Posted 20 hours ago

The Tubular Fells Map of the Lake District - 214 Wainwright Summits

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After a fantastic day on the fells, there’s nothing better than returning to an iconic Lakeland pub like the Kirkstile for a meal, a few pints of local Mellbreak golden ale and the conversation turned to the days exploits. I think that’s what most people long for!

Volume four of seven, which cover all 214 fells described in the Wainwright Pictorial Guides, which make them the perfect companion to the books. If you had to recommend one walking location that’s accessible from London in a long weekend, what would it be? After 20 years of hard work, I feel like it’s about time to move away from the city. As much as I love London with all it has to offer both in terms of leisure and the cultural opportunities I couldn’t imagine living where I do in 20 years time. I feel my area is for young people as it’s now so transient in terms of its migrant population and that does bring related problems. A big issue on my street is the increase in rented properties where absentee landlords often break the law with illegal conversions and an increase in multi-occupancy. Sadly, the turnover of population moving in and out means it’s very difficult to maintain a status quo such as explaining how to use the recycle bins and simple things like the look of properties through well maintained gardens. Money seeking private landlords have a lot to answer for in my eyes. The map will also be on sale at points throughout the Lake District including YHA hostels and the new National Trust shop in Grasmere. It will also be available at Stanfords in Longacre, London. I started walking from an early age. My first visit to Lakeland was at eight weeks old, not that I can remember, but my first real Lakeland summit had to be Loughrigg on a trip from primary school at about eight years of age.Going on regular hiking trips can be expensive (particularly travelling costs and accommodation). How do you manage this? How do you justify the expense to yourself? Let’s talk about Tubular Fells which is the perfect mixture of London and the Lake District (and a brilliant name by the way)! It seems to have been really successful as I keep seeing it everywhere. How did you come up with the idea and how long did it take to complete? A London-based geography teacher has produced a unique map of the Lakeland fells that pays homage to two renowned, but very different, artists. He said: “Growing up in the Ribble Valley I was blessed with an immediate environment that was very beautiful. I really appreciated it as a kid, but when we started going to the Lakes on many weekend trips I just fell in love with the place. If nothing else, my map projects are giving me the excuse to visit the hills and walk in places I’d perhaps never consider. People are also suggesting maps for me to create such as Dartmoor, the Yorkshire Dales, Ireland and one which includes the walking areas of the UK – lots of projects to be getting on with there then. To be honest, I also want to map the Himalaya.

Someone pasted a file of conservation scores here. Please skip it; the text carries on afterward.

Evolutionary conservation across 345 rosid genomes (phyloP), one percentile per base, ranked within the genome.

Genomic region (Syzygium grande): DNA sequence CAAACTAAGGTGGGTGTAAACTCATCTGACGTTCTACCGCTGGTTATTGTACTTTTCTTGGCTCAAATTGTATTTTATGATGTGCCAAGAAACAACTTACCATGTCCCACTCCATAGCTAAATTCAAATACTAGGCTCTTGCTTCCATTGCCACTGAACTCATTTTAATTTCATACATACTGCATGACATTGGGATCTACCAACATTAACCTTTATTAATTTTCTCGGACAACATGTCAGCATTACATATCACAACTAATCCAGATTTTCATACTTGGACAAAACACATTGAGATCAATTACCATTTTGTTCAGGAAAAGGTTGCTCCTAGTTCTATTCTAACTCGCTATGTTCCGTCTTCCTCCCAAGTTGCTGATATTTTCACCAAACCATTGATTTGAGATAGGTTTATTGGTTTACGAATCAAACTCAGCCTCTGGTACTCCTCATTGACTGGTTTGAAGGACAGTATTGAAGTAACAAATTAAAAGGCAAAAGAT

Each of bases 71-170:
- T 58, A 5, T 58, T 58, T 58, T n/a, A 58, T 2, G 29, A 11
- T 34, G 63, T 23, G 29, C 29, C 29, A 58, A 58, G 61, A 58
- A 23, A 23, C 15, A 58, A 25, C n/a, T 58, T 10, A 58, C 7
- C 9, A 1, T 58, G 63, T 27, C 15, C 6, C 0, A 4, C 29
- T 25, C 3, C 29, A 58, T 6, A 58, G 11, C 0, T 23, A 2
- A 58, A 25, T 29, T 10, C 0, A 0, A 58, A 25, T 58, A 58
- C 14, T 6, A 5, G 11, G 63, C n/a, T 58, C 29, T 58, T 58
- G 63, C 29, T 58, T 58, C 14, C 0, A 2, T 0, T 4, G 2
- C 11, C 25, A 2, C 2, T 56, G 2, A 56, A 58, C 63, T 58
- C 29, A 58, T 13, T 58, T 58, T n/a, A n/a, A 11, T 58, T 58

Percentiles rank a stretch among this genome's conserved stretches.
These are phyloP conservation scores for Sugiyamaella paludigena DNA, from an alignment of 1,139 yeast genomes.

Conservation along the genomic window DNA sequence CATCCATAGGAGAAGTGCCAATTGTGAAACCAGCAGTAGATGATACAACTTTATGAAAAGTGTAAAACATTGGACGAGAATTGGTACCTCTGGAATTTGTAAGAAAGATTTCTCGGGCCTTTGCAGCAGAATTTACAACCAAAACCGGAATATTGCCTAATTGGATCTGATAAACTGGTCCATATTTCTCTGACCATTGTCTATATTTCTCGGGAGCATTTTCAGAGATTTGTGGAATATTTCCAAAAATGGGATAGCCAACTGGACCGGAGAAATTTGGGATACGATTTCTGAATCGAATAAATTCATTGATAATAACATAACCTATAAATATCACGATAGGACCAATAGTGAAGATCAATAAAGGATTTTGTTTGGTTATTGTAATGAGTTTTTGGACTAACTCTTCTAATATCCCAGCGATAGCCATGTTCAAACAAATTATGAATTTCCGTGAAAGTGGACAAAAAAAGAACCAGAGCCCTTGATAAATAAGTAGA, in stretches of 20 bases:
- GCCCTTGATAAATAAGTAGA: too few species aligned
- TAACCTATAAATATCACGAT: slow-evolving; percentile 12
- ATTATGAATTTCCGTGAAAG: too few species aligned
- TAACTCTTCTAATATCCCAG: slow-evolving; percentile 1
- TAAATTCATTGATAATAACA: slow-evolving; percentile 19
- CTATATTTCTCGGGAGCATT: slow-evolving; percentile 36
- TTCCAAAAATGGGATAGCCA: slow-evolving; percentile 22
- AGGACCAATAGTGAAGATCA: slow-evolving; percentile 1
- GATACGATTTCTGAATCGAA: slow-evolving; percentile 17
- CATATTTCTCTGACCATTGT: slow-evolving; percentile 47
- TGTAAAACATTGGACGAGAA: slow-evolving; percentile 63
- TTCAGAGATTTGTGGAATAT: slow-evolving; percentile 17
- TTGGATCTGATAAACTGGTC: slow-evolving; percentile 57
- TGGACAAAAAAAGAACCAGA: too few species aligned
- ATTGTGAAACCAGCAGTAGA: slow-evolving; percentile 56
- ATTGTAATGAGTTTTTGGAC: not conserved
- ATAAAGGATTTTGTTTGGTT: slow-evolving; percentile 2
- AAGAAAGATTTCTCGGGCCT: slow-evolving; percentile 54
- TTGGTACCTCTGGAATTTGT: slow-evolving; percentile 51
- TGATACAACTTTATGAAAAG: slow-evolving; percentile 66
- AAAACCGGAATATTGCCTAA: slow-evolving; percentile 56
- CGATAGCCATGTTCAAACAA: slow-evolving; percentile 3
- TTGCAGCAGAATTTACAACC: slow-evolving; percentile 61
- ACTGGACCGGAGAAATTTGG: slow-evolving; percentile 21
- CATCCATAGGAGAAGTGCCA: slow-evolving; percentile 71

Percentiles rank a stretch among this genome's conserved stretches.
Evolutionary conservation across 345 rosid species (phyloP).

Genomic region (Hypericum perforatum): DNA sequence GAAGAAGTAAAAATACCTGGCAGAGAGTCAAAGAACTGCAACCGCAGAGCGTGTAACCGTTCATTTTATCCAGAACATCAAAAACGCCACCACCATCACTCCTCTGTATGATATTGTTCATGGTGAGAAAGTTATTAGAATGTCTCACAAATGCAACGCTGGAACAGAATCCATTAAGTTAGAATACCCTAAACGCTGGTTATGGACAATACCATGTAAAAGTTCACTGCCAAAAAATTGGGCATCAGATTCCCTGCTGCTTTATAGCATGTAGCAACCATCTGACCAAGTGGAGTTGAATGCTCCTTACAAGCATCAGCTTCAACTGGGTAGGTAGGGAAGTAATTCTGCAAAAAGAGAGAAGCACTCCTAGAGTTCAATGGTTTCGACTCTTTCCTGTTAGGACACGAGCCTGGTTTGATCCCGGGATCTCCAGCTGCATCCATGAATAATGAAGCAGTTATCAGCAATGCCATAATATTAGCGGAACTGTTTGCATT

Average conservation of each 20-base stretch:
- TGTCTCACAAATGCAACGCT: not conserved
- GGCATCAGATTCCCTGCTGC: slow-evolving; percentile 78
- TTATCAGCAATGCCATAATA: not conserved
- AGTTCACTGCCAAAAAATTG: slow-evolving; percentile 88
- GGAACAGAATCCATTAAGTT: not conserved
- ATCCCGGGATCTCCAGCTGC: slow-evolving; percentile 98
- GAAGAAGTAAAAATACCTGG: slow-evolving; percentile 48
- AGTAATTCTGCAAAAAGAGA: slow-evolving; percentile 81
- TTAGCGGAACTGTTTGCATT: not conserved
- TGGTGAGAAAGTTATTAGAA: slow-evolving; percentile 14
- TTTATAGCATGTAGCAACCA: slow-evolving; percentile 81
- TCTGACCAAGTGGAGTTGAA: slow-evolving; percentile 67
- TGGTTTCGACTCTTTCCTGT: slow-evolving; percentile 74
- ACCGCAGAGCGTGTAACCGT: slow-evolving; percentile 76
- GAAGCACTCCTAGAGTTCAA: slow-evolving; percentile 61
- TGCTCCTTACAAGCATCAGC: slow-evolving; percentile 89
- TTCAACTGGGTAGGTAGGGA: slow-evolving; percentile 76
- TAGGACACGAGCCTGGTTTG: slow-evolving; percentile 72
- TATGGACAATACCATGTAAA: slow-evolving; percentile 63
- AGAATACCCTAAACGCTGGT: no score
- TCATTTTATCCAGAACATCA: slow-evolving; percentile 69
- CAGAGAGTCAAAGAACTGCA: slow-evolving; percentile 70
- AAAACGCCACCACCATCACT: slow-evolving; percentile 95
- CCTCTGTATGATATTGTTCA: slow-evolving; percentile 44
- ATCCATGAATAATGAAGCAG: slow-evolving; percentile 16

I feel fine. The hills and mountains will be there long after I’ve gone. As long as I know they’re there then I am happy until my next visit. I survive by holding onto my last outing or ascent mixed with walks in the more pastoral south. In any case, the Downs and Chilterns aren’t far away! At some point, as already stated, I need to present money to the Fix the Fells project and with the John Muir Trust opening a new shop in Pitlochry, I will be giving the Trust as well as Scottish MRT some cash as 75 pence goes to each charity from the sale of every MunrOverground. If I get to Lakeland I will undoubtedly go scrambling and walking on the fells and a visit to Pitlochry gives me a fabulous chance to get on the hills above Blair Atholl. As a child I lived and grew up in the Ribble Valley of Lancashire (Tolkien’s “Shire”), one of the most rural and least densely populated areas of the UK. In matter of fact, I’m not a northerner as the geographical centre of the United Kingdom is just north of Dunsop Bridge a few miles from where I lived. I attended secondary school in the small market town of Clitheroe. I read for my Geography degree in the lovely city of Lancaster and spent one year completing my PGCE training in Liverpool. After these two places, which already seemed large to me, it was logical to move for work to the biggest place in the country beginning with ‘L’. In all honesty I wanted to broaden my horizons and experience. In later life, especially at secondary school I began walking with the school’s walking club run by my classics teacher who, has it happens, is also a published author on George Mallory. The enthusiasm of people like that teacher (who I still correspond with) and others around me really got me into fell walking. I used to fellrun at school with Pendle and the nearby Forest of Bowland the constant targets. I have to say we used to run in all weathers through fog, snow and rain, but we loved it. The walking wasn’t mountain spectacular around home, like Lakeland or Scotland, but you can walk for ages and not meet a soul.A new planning map for the 21st century - designed to show all of the 214 "Wainwright Fells", with their names, as clearly as possible on a high quality topographical base map.

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